Higher (Cost) Education

Rensselaer Polytechnic is an outstanding academic institution, one that has minted more than a few of the stellar engineers working in the electronics industry today.

And you can count me among those who believe that if we want to ensure that top minds continue to consider careers in academia, the pay scale needs to reflect such emphasis.

But the news that Rensselaer’s president received more than $7.1 million in total pay in 2012, according to The Chronicle of Higher Education’s annual pay survey leaves me stunned.

While it’s true Rensselaer president Shirley Ann Jackson has a stellar resume and much of her pay came via a $5.9 million retention incentive that kept her in place for 10 years, the incentive bonus coupled with her annual salary of $945,000 means the real cost came to  $1.5 million a year.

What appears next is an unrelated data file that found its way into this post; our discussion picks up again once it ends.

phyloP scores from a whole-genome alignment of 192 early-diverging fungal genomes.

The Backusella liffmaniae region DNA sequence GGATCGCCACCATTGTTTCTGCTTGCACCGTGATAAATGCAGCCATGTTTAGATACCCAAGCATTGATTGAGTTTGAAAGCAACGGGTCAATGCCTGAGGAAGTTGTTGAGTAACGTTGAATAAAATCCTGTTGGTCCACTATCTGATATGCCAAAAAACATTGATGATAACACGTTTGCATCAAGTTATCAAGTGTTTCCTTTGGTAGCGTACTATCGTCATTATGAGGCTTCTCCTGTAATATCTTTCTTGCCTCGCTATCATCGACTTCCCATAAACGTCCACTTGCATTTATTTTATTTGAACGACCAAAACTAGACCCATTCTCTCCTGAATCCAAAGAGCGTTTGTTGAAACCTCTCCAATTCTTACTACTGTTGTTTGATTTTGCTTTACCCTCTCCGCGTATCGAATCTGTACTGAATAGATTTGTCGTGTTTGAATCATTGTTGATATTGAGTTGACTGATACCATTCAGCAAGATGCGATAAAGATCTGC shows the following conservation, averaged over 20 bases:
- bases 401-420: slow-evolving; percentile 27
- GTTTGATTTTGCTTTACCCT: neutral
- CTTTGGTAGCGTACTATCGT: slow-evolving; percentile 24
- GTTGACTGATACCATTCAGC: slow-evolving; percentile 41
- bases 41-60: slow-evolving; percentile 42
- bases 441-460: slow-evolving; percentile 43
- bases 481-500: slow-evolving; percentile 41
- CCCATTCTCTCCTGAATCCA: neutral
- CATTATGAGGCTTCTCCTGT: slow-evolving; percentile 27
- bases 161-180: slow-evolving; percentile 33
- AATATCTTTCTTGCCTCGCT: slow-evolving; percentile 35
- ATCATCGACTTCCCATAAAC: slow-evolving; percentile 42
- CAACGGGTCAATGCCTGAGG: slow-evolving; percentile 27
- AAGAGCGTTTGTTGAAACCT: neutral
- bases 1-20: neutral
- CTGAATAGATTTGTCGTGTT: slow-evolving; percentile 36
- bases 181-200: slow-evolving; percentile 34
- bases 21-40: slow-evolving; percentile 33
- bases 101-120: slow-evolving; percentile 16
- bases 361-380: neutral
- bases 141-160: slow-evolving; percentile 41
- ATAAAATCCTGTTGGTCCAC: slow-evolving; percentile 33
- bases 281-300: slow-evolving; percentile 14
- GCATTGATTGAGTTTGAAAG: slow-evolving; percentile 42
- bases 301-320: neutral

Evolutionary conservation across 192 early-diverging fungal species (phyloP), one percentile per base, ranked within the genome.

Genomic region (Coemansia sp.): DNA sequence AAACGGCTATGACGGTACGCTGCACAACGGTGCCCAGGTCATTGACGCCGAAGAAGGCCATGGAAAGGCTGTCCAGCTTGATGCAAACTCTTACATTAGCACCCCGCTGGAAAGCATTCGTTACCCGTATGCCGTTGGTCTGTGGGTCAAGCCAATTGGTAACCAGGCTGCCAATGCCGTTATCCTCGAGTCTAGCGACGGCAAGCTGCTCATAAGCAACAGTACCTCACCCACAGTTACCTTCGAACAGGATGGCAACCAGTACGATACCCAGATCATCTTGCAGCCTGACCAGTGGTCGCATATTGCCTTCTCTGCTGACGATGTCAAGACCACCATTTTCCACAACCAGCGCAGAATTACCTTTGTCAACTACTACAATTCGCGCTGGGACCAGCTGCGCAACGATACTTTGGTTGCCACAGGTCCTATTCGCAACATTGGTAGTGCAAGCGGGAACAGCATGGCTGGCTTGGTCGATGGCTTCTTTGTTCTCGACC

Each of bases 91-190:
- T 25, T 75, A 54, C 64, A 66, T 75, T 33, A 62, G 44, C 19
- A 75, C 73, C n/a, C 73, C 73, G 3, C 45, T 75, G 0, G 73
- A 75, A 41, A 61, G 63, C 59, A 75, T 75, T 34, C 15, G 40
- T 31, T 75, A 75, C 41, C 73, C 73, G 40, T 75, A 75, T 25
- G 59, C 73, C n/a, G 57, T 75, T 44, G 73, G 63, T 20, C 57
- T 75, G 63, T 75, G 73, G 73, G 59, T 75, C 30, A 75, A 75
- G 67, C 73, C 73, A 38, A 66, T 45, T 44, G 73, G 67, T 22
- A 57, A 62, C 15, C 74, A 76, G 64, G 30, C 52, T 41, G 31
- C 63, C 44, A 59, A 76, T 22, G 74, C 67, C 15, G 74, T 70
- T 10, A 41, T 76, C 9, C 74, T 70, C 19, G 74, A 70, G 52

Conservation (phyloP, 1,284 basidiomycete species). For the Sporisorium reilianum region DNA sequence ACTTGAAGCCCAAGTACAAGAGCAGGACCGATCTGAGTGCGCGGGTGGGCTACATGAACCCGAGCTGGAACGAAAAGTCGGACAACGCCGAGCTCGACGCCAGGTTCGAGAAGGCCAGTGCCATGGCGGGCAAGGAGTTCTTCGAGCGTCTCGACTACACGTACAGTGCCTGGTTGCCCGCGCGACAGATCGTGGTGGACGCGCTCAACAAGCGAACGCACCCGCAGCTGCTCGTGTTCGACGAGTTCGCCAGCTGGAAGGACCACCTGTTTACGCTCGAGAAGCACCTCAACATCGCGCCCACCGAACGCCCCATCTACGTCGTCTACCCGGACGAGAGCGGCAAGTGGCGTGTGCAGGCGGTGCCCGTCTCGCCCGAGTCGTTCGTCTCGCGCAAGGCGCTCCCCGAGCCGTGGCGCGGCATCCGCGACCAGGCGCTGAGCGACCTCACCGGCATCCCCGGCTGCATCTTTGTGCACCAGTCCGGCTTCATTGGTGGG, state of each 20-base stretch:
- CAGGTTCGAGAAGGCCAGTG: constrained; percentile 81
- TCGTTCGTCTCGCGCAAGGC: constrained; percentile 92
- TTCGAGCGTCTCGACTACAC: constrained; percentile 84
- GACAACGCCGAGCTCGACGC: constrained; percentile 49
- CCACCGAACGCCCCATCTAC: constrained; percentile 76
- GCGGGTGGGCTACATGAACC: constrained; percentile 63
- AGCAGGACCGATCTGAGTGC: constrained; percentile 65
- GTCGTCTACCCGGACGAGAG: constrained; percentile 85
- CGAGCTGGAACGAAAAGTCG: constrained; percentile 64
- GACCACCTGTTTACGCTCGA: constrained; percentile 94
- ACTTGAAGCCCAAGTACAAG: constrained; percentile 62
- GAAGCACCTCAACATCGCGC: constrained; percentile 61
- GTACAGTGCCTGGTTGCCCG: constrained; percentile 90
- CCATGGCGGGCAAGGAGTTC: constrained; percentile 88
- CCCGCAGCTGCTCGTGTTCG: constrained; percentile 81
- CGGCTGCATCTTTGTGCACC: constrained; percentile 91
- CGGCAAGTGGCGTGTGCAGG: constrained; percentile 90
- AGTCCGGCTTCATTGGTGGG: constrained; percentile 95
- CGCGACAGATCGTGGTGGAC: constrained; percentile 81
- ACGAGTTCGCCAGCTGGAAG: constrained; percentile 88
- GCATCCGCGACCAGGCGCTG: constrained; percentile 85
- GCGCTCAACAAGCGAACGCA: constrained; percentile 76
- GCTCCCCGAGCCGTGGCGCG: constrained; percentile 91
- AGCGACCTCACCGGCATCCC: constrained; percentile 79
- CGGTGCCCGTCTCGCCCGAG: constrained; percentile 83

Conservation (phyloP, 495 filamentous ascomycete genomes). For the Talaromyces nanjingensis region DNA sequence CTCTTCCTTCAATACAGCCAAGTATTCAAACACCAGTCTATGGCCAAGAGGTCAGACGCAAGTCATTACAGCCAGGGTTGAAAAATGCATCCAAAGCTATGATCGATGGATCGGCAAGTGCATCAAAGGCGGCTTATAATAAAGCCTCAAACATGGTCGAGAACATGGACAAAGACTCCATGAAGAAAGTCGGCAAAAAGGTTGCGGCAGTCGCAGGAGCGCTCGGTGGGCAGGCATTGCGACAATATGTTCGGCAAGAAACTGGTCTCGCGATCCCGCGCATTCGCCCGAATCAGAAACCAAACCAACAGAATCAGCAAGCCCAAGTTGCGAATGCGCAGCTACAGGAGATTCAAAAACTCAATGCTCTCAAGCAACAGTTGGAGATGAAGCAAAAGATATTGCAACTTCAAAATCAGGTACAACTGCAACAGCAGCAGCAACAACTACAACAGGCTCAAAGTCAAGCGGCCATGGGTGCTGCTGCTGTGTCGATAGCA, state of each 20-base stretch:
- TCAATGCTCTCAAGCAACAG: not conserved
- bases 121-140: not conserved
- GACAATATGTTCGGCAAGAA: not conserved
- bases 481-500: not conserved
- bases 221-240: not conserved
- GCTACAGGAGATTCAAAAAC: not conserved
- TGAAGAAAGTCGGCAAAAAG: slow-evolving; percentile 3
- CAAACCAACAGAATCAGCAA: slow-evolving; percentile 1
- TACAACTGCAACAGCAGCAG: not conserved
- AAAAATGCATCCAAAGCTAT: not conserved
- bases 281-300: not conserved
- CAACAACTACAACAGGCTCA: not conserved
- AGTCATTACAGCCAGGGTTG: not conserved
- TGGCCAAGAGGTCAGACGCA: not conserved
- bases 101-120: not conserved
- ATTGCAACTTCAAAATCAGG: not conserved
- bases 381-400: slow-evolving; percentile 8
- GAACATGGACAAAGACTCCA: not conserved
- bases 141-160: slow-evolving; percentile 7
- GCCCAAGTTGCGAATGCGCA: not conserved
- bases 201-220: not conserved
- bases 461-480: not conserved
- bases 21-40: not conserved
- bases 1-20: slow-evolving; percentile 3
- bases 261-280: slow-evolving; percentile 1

Rensselaer’s annual tuition cost: $46,700 per semester (not including room and board).

How many students do we discourage from or otherwise price out of the leading colleges each year? How many of those who do suck up and write the checks leave so encumbered by student loans that they end up on Wall Street or sales or some other non-engineering area where they can recoup their “investment?” And for good measure, let’s ask what is the mission of the university in the first place?